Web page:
This page contains the computational Matlab files related to the book
Linear and Nonlinear Inverse Problems with Practical Applications
written by Jennifer Mueller and Samuli Siltanen and published by SIAM in 2012.
You can order the book at the SIAM webshop.
The routines below are for sharpening blurred and noisy images. We thank Sanna Tyrvainen for her help in preparing these examples.
Download first the file sumimage.m. Then create a blurred and noisy image using
A data file called img_data.mat will be created. To avoid inverse crime, the script first creates a bigger picture, blurs it using a point spread function (PSF), adds noise and then shrinks both the picture and the PSF to a fourth of their original size. You can change the parameter noiselevel in the above script. The default level in this example is 0.04.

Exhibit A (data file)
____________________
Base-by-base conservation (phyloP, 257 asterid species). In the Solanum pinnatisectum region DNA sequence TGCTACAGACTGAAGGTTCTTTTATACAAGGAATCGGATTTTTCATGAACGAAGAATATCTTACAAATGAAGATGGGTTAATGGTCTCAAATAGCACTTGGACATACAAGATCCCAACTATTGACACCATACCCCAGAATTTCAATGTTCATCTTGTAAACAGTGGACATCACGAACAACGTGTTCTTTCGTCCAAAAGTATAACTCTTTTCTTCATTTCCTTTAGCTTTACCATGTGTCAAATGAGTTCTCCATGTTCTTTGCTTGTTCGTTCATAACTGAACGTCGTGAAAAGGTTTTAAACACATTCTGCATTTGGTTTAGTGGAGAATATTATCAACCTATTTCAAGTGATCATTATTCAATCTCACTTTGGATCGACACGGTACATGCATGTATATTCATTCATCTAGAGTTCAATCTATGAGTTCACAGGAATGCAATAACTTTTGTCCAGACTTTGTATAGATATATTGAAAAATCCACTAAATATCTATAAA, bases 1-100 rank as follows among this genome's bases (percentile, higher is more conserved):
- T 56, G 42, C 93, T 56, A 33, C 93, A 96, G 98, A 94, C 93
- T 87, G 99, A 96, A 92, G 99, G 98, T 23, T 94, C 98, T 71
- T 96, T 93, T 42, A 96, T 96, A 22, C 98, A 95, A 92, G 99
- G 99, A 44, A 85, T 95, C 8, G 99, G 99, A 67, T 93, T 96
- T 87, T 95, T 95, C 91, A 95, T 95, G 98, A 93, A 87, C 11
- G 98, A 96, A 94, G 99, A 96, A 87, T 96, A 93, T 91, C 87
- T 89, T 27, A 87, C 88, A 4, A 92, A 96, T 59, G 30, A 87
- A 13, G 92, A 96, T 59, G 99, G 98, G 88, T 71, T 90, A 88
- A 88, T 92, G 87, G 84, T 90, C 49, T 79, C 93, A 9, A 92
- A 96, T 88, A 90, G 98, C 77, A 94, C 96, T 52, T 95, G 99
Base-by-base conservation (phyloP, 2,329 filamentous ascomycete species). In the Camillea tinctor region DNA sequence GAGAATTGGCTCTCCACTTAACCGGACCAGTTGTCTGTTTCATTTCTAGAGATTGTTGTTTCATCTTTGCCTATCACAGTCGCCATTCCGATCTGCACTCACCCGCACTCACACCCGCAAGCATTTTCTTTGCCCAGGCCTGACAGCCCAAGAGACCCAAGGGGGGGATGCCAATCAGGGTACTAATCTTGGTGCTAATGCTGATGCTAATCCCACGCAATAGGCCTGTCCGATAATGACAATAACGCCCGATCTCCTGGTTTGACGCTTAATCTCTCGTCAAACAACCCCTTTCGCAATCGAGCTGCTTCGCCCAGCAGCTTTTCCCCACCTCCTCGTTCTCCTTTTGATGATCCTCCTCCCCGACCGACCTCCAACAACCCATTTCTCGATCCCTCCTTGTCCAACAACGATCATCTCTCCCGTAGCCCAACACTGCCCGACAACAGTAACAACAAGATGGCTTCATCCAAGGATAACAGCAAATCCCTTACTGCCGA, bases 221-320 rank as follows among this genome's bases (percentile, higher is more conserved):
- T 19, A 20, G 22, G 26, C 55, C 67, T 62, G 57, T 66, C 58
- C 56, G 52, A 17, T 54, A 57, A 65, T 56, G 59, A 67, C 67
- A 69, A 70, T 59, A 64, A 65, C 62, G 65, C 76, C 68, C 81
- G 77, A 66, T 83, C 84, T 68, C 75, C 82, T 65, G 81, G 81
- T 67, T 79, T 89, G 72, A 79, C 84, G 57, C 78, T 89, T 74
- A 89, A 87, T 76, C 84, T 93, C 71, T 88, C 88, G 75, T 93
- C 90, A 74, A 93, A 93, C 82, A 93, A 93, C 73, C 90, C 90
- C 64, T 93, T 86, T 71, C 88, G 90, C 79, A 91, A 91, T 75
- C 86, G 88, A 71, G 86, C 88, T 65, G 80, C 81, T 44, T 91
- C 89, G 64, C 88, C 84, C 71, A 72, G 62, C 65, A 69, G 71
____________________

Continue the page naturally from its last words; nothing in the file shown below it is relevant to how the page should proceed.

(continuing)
The image is too big (512x512 pixels) to be deconvoluted with straightforward matrix-based methods. So will use an iterative and matrix-free method based on conjugate gradients:
You should see something like this:
The reconstruction has some artefacts, but the method has also sharpened some of the edges and brought out smaller details.
The regularization parameter is denoted by delta in the script, and modifying it will change the result. The default value in this example is 0.002. The number of iteration rounds is limited by the parameter K. It is set to 40. If you are interested in results of different rounds you can change it to get the reconstruction of K's round.
The script uses a Jacobi (diagonal) preconditioner. Different preconditioning methods can be used to speed up the iteration further.
Approximate total variation deconvolution
Now we will try a total variation technique for deblurring this image:
Please download the above image using this link: Edelweiss_noisy.png.
The Matlab script for a Barzilain-Borwein optimization approach for approximate total variation is
You will also need the following files:
The first iteration step is taken using a line search. The line search methods above have been adapted to Matlab from the book Numerical recipes in C.
As a result, you should get something like this:
Above left: noisy and blurred data; middle: reconstruction; right: original sharp image.